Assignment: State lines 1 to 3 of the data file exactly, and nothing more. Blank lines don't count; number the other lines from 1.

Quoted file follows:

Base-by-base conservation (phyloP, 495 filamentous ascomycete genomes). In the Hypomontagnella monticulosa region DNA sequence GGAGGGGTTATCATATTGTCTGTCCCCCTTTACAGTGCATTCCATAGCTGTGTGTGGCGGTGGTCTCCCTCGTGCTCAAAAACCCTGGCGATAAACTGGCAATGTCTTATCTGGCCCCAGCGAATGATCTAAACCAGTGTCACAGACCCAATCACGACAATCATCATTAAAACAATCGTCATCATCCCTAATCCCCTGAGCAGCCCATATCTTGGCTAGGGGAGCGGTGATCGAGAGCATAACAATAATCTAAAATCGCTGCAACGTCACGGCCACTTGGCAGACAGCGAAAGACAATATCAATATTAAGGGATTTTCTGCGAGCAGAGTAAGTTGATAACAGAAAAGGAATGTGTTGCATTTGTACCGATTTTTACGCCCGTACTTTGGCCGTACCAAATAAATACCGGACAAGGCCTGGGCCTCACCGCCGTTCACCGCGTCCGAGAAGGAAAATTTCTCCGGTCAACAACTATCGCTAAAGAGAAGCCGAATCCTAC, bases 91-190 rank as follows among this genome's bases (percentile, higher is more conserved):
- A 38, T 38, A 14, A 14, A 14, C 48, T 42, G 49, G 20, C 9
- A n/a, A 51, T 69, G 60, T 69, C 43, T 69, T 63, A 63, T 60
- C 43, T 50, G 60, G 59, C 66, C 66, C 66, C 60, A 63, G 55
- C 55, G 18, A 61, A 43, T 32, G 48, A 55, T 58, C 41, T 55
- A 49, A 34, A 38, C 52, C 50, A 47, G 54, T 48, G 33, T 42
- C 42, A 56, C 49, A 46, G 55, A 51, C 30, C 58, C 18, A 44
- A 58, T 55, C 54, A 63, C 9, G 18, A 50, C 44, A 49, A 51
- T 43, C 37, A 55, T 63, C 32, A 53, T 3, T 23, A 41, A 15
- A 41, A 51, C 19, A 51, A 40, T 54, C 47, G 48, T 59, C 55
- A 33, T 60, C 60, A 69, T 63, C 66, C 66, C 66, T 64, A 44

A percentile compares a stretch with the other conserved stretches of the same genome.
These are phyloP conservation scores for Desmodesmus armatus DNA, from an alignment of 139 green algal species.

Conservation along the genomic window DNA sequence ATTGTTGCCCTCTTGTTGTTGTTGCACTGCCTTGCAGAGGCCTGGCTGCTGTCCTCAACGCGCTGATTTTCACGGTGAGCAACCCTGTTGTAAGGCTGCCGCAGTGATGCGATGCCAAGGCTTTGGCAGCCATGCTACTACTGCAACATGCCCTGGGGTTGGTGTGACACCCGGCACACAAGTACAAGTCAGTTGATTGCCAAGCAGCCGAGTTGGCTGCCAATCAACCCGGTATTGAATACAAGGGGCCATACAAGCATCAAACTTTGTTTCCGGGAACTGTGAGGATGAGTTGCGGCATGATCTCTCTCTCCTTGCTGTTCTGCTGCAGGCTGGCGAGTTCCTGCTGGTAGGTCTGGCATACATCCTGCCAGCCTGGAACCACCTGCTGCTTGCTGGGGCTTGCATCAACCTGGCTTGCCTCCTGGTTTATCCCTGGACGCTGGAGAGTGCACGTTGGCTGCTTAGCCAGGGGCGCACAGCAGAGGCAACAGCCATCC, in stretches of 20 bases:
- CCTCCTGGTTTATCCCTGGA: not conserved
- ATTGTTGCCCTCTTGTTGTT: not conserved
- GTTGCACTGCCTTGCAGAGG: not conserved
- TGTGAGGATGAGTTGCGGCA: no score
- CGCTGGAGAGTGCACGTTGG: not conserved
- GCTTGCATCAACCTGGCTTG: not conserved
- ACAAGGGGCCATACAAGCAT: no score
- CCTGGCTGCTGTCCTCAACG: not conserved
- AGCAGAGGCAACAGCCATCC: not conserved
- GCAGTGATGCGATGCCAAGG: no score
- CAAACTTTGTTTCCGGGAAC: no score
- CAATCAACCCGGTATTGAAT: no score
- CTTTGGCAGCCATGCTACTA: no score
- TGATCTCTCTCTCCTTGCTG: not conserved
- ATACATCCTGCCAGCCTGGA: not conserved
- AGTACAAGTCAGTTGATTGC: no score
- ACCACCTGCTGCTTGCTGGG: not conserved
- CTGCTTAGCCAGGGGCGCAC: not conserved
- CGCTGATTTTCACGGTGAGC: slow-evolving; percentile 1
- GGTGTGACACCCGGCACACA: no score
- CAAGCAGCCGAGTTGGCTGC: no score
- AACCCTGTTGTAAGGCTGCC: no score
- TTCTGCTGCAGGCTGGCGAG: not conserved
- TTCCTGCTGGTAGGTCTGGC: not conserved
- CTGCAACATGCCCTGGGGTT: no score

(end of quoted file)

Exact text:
Base-by-base conservation (phyloP, 495 filamentous ascomycete genomes). In the Hypomontagnella monticulosa region DNA sequence GGAGGGGTTATCATATTGTCTGTCCCCCTTTACAGTGCATTCCATAGCTGTGTGTGGCGGTGGTCTCCCTCGTGCTCAAAAACCCTGGCGATAAACTGGCAATGTCTTATCTGGCCCCAGCGAATGATCTAAACCAGTGTCACAGACCCAATCACGACAATCATCATTAAAACAATCGTCATCATCCCTAATCCCCTGAGCAGCCCATATCTTGGCTAGGGGAGCGGTGATCGAGAGCATAACAATAATCTAAAATCGCTGCAACGTCACGGCCACTTGGCAGACAGCGAAAGACAATATCAATATTAAGGGATTTTCTGCGAGCAGAGTAAGTTGATAACAGAAAAGGAATGTGTTGCATTTGTACCGATTTTTACGCCCGTACTTTGGCCGTACCAAATAAATACCGGACAAGGCCTGGGCCTCACCGCCGTTCACCGCGTCCGAGAAGGAAAATTTCTCCGGTCAACAACTATCGCTAAAGAGAAGCCGAATCCTAC, bases 91-190 rank as follows among this genome's bases (percentile, higher is more conserved):
- A 38, T 38, A 14, A 14, A 14, C 48, T 42, G 49, G 20, C 9
- A n/a, A 51, T 69, G 60, T 69, C 43, T 69, T 63, A 63, T 60